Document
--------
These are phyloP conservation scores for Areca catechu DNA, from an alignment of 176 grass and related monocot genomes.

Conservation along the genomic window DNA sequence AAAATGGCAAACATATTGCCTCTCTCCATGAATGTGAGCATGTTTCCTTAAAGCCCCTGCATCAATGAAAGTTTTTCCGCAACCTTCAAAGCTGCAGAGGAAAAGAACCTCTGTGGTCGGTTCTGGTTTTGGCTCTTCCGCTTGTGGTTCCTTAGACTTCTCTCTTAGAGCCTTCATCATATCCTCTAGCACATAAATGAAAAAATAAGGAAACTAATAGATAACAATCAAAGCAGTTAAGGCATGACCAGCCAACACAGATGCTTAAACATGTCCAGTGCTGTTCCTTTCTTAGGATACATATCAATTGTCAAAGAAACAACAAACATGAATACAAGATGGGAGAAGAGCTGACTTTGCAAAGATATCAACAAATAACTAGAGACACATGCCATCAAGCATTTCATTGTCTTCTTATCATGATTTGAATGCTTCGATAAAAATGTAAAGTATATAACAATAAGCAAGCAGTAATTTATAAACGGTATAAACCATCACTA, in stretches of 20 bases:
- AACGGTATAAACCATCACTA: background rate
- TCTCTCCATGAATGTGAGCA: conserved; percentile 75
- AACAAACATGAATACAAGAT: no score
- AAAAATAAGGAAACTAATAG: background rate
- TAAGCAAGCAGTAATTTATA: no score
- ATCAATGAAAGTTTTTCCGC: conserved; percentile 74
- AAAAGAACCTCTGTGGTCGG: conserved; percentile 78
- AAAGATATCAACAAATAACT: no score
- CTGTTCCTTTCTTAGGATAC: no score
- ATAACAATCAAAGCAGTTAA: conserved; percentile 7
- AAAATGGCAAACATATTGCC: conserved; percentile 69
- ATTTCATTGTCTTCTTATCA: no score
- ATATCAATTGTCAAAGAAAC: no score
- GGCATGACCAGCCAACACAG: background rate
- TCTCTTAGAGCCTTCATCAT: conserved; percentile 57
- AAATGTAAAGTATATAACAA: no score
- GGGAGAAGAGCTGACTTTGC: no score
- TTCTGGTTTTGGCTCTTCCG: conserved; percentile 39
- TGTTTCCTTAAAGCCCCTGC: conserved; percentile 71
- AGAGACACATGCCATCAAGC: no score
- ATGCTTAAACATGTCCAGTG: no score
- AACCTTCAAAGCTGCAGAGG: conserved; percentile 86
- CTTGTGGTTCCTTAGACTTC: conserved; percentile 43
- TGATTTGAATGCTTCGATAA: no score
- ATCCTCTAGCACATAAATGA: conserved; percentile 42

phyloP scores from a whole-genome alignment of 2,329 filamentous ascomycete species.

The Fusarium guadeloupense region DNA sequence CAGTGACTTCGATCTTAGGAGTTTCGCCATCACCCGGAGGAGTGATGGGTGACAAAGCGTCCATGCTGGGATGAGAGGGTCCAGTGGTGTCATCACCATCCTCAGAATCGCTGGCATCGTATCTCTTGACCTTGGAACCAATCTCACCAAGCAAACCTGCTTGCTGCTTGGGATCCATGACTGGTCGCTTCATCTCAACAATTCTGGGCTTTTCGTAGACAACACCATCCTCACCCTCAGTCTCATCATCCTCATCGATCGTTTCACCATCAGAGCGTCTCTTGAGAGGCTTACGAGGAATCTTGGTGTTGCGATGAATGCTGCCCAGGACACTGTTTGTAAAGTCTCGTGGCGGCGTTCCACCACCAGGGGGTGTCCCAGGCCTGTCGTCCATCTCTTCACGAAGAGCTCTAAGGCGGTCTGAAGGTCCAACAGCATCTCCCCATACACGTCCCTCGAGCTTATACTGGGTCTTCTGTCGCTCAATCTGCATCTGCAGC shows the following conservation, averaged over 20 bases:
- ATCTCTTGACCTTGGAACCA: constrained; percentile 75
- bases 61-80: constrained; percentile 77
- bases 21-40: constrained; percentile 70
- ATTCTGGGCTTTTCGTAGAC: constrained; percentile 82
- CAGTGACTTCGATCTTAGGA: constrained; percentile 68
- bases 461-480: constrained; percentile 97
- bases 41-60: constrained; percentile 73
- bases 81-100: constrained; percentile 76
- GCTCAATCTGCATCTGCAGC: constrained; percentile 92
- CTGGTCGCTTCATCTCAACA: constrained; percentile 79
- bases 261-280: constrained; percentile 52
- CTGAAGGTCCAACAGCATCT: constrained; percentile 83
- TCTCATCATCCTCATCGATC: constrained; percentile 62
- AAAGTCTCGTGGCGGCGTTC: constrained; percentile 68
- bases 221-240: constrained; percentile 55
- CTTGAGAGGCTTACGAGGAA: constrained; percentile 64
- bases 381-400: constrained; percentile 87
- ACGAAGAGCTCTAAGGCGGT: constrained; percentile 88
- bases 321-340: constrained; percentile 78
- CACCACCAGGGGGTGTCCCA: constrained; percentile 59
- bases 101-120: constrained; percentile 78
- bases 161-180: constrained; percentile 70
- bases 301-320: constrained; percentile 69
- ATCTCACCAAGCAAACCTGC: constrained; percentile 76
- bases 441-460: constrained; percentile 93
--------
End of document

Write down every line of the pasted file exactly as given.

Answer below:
These are phyloP conservation scores for Areca catechu DNA, from an alignment of 176 grass and related monocot genomes.

Conservation along the genomic window DNA sequence AAAATGGCAAACATATTGCCTCTCTCCATGAATGTGAGCATGTTTCCTTAAAGCCCCTGCATCAATGAAAGTTTTTCCGCAACCTTCAAAGCTGCAGAGGAAAAGAACCTCTGTGGTCGGTTCTGGTTTTGGCTCTTCCGCTTGTGGTTCCTTAGACTTCTCTCTTAGAGCCTTCATCATATCCTCTAGCACATAAATGAAAAAATAAGGAAACTAATAGATAACAATCAAAGCAGTTAAGGCATGACCAGCCAACACAGATGCTTAAACATGTCCAGTGCTGTTCCTTTCTTAGGATACATATCAATTGTCAAAGAAACAACAAACATGAATACAAGATGGGAGAAGAGCTGACTTTGCAAAGATATCAACAAATAACTAGAGACACATGCCATCAAGCATTTCATTGTCTTCTTATCATGATTTGAATGCTTCGATAAAAATGTAAAGTATATAACAATAAGCAAGCAGTAATTTATAAACGGTATAAACCATCACTA, in stretches of 20 bases:
- AACGGTATAAACCATCACTA: background rate
- TCTCTCCATGAATGTGAGCA: conserved; percentile 75
- AACAAACATGAATACAAGAT: no score
- AAAAATAAGGAAACTAATAG: background rate
- TAAGCAAGCAGTAATTTATA: no score
- ATCAATGAAAGTTTTTCCGC: conserved; percentile 74
- AAAAGAACCTCTGTGGTCGG: conserved; percentile 78
- AAAGATATCAACAAATAACT: no score
- CTGTTCCTTTCTTAGGATAC: no score
- ATAACAATCAAAGCAGTTAA: conserved; percentile 7
- AAAATGGCAAACATATTGCC: conserved; percentile 69
- ATTTCATTGTCTTCTTATCA: no score
- ATATCAATTGTCAAAGAAAC: no score
- GGCATGACCAGCCAACACAG: background rate
- TCTCTTAGAGCCTTCATCAT: conserved; percentile 57
- AAATGTAAAGTATATAACAA: no score
- GGGAGAAGAGCTGACTTTGC: no score
- TTCTGGTTTTGGCTCTTCCG: conserved; percentile 39
- TGTTTCCTTAAAGCCCCTGC: conserved; percentile 71
- AGAGACACATGCCATCAAGC: no score
- ATGCTTAAACATGTCCAGTG: no score
- AACCTTCAAAGCTGCAGAGG: conserved; percentile 86
- CTTGTGGTTCCTTAGACTTC: conserved; percentile 43
- TGATTTGAATGCTTCGATAA: no score
- ATCCTCTAGCACATAAATGA: conserved; percentile 42

phyloP scores from a whole-genome alignment of 2,329 filamentous ascomycete species.

The Fusarium guadeloupense region DNA sequence CAGTGACTTCGATCTTAGGAGTTTCGCCATCACCCGGAGGAGTGATGGGTGACAAAGCGTCCATGCTGGGATGAGAGGGTCCAGTGGTGTCATCACCATCCTCAGAATCGCTGGCATCGTATCTCTTGACCTTGGAACCAATCTCACCAAGCAAACCTGCTTGCTGCTTGGGATCCATGACTGGTCGCTTCATCTCAACAATTCTGGGCTTTTCGTAGACAACACCATCCTCACCCTCAGTCTCATCATCCTCATCGATCGTTTCACCATCAGAGCGTCTCTTGAGAGGCTTACGAGGAATCTTGGTGTTGCGATGAATGCTGCCCAGGACACTGTTTGTAAAGTCTCGTGGCGGCGTTCCACCACCAGGGGGTGTCCCAGGCCTGTCGTCCATCTCTTCACGAAGAGCTCTAAGGCGGTCTGAAGGTCCAACAGCATCTCCCCATACACGTCCCTCGAGCTTATACTGGGTCTTCTGTCGCTCAATCTGCATCTGCAGC shows the following conservation, averaged over 20 bases:
- ATCTCTTGACCTTGGAACCA: constrained; percentile 75
- bases 61-80: constrained; percentile 77
- bases 21-40: constrained; percentile 70
- ATTCTGGGCTTTTCGTAGAC: constrained; percentile 82
- CAGTGACTTCGATCTTAGGA: constrained; percentile 68
- bases 461-480: constrained; percentile 97
- bases 41-60: constrained; percentile 73
- bases 81-100: constrained; percentile 76
- GCTCAATCTGCATCTGCAGC: constrained; percentile 92
- CTGGTCGCTTCATCTCAACA: constrained; percentile 79
- bases 261-280: constrained; percentile 52
- CTGAAGGTCCAACAGCATCT: constrained; percentile 83
- TCTCATCATCCTCATCGATC: constrained; percentile 62
- AAAGTCTCGTGGCGGCGTTC: constrained; percentile 68
- bases 221-240: constrained; percentile 55
- CTTGAGAGGCTTACGAGGAA: constrained; percentile 64
- bases 381-400: constrained; percentile 87
- ACGAAGAGCTCTAAGGCGGT: constrained; percentile 88
- bases 321-340: constrained; percentile 78
- CACCACCAGGGGGTGTCCCA: constrained; percentile 59
- bases 101-120: constrained; percentile 78
- bases 161-180: constrained; percentile 70
- bases 301-320: constrained; percentile 69
- ATCTCACCAAGCAAACCTGC: constrained; percentile 76
- bases 441-460: constrained; percentile 93